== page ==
Foreign investment is an important part of the Australian economy and helps it reach its full economic potential.
For example, foreign investment in Australian increases tax revenues of the federal and state governments that can be used to fund parts of the community like hospitals, school and other essential services. Beyond the economic factors, foreign investment enriches the Australian climate with diversification, increased competition and performance.
If you’re a foreign resident to Australia, and thinking about investing in residential property here, this is what you need to know and how you can claim tax deductions like depreciation.
In this article, we will cover:
What is it and how does it work?
If you’re a foreign person to Australia (including temporary resident or foreign non-resident), you can directly invest in Australian property.
However, there are several rules and regulations that apply to you and the type of property you can invest in. Here is a short overview of some of the key rules that apply.
Before deciding whether to invest in Australian property, it’s important to read through the Foreign Investment Review Board (FIRB) guidance notes. These outline what is required, processes, what you can and cannot invest in and any additional fees you may be subjected to.
The types of Australian properties that you can invest in include:
- New dwellings
- Established dwellings to live in (i.e. as a main residence, not investment)
- Properties for redevelopment
- Off-the-plan properties
- Vacant residential land
This means you will generally be prohibited from purchasing established property, like a second-hand house, as an investment.
But you can apply for what is called an ‘exemption certificate’. If you’re successful in your application, the exemption certificate will allow you to purchase one unspecified residential property (i.e. one excluded from the list above) in a particular state/territory without having to apply for approval.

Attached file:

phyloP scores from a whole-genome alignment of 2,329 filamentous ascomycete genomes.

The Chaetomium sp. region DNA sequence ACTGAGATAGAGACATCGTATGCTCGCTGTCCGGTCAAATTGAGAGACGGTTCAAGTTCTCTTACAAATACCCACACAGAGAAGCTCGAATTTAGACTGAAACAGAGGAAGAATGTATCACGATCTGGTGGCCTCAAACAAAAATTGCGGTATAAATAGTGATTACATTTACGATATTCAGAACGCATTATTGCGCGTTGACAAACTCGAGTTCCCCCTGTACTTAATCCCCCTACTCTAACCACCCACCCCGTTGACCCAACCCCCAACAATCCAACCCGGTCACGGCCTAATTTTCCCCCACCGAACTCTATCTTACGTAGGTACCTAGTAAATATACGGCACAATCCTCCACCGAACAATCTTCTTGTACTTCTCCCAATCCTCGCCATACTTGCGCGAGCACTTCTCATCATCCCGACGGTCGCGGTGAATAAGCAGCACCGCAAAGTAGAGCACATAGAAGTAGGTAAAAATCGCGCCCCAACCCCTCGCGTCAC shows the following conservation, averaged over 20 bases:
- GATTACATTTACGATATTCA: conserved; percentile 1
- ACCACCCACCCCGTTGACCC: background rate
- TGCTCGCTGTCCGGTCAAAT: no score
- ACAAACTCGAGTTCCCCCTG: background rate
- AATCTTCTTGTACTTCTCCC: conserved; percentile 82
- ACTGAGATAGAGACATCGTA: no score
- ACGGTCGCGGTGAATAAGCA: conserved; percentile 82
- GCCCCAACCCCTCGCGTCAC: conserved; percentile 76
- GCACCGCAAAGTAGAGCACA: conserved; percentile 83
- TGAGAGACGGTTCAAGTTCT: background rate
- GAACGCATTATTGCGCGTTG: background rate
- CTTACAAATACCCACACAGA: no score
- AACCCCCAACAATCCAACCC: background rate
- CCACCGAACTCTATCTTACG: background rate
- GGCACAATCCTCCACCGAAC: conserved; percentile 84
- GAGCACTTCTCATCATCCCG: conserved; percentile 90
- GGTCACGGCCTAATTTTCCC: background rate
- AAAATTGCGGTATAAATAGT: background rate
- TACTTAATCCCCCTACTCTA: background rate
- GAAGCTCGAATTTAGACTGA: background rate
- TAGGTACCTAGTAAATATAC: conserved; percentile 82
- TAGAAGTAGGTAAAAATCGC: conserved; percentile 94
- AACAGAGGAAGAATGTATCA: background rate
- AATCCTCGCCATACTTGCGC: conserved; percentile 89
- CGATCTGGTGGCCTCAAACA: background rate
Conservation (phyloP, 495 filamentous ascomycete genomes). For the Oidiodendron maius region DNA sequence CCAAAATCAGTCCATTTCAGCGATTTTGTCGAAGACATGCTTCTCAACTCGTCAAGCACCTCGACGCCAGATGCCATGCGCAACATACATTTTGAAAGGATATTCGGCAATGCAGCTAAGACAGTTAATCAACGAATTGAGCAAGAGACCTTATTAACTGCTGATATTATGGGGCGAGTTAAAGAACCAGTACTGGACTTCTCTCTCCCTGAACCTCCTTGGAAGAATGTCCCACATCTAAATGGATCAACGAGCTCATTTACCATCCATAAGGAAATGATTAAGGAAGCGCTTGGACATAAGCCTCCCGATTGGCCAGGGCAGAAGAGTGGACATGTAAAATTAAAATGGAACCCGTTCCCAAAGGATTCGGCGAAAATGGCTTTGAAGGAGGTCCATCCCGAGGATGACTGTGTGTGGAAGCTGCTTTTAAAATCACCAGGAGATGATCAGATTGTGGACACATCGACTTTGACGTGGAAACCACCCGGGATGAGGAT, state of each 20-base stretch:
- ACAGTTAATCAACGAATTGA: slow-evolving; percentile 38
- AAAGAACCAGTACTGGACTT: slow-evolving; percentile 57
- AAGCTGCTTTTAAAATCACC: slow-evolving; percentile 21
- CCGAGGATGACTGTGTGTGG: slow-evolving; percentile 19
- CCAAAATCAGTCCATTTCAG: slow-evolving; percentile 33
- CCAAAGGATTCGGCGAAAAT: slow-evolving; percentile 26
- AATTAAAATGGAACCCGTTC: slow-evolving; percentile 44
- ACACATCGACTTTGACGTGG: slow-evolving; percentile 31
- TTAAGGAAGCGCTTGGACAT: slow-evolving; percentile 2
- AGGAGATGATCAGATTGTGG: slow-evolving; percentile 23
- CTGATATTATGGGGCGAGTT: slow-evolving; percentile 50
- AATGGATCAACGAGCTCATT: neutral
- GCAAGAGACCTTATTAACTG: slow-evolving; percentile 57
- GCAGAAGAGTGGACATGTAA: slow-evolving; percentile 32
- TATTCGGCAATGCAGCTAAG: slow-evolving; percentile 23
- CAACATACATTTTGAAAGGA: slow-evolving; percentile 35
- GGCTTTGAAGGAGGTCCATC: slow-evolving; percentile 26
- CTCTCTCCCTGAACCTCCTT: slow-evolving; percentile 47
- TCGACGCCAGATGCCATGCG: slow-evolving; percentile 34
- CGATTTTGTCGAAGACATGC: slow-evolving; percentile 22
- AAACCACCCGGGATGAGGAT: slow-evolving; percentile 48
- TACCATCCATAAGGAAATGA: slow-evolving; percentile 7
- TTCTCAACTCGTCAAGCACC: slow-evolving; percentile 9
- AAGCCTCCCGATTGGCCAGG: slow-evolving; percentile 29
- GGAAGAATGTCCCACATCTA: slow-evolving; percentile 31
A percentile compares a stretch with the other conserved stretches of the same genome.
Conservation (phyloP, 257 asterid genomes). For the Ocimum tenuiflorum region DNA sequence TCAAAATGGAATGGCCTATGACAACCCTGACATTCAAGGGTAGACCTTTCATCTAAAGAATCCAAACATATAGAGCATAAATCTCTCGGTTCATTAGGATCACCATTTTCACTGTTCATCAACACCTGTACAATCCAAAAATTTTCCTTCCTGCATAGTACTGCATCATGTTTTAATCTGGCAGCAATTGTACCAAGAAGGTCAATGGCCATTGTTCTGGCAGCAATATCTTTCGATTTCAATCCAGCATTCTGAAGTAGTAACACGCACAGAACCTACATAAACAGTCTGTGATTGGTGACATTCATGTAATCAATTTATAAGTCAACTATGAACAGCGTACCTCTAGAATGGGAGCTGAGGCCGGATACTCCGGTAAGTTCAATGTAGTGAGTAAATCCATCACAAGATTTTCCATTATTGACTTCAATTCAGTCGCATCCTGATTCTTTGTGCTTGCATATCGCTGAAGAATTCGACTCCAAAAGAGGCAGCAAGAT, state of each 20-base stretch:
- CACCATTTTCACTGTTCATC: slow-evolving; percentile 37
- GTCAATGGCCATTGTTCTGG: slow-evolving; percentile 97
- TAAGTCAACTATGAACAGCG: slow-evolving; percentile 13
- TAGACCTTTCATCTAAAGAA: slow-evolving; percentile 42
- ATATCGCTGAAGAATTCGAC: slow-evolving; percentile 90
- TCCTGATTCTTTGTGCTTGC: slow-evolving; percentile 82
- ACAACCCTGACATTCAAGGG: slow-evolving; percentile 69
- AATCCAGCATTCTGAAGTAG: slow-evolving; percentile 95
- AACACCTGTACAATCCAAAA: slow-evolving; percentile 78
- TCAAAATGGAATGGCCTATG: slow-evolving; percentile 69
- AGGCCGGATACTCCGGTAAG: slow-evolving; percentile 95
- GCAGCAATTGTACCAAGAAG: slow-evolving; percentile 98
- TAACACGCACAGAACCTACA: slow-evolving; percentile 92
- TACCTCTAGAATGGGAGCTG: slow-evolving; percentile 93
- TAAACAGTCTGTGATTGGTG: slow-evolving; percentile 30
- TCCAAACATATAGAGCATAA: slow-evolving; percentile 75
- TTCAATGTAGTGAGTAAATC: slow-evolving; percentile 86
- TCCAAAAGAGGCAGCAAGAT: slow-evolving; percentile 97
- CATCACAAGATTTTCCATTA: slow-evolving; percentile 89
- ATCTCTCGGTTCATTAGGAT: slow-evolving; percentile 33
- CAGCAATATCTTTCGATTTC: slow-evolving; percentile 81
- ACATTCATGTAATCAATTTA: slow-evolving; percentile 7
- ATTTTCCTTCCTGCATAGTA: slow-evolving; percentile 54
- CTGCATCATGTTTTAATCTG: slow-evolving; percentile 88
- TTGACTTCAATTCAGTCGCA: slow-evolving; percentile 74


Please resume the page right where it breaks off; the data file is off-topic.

Once you own an Australian property, you will be subjected to Australian taxation requirements. This means you will need to get a tax file number and report all rental income and expenses by lodging an Australian tax return.
Through this tax lodgement process, you may be required to pay a vacancy fee. This fee was introduced in 2017 and is an annual fee that must be paid if the property isn’t residentially occupied or leased for more than six months (183 days) in a year.
As a foreign investor, can you claim tax deductions and depreciation?
Claiming tax deductions comes hand-in-hand with reporting taxable income in Australia.
This means you can claim deductions when lodging their Australian tax return. Just some of the deductions you can claim are expenses for are interest repayments, insurances, property management fees and much more.
A tax depreciation schedule prepared by a specialist quantity surveyor will also allow you to claim depreciation on the property.
Depreciation is the natural wear and tear of the property and its assets over time. You don’t need to spend any money to claim depreciation and it has the potential to boost cash returns by thousands.
Case study – claiming depreciation in practice
Nina is a permanent resident of Beijing, China. She purchased two Australian investment properties at the start of the 2020-21 FY.
The table below provides information on each of her new residential investment properties and the first-year depreciation deductions she could claim from each.
When combined, Nina’s annual taxable income from the properties is $67,600 and total first-year depreciation deductions come to $32,622. The table below demonstrates how depreciation alone affects the amount of tax she needs to pay.
By claiming depreciation alone, Nina has a tax liability of $10,602 when lodging her Australian tax return. Without depreciation, she would’ve been faced with a tax liability of $21,970 (assuming a 32.5 per cent tax rate) – therefore making an annual saving of $11,368, or approximately $219 per week.
BMT Tax Depreciation specialise in comprehensive tax depreciation schedules for both Australian and non-Australian residents.
To learn more about claiming depreciation, contact BMT Tax Depreciation on 1300 728 726 or Request a Quote.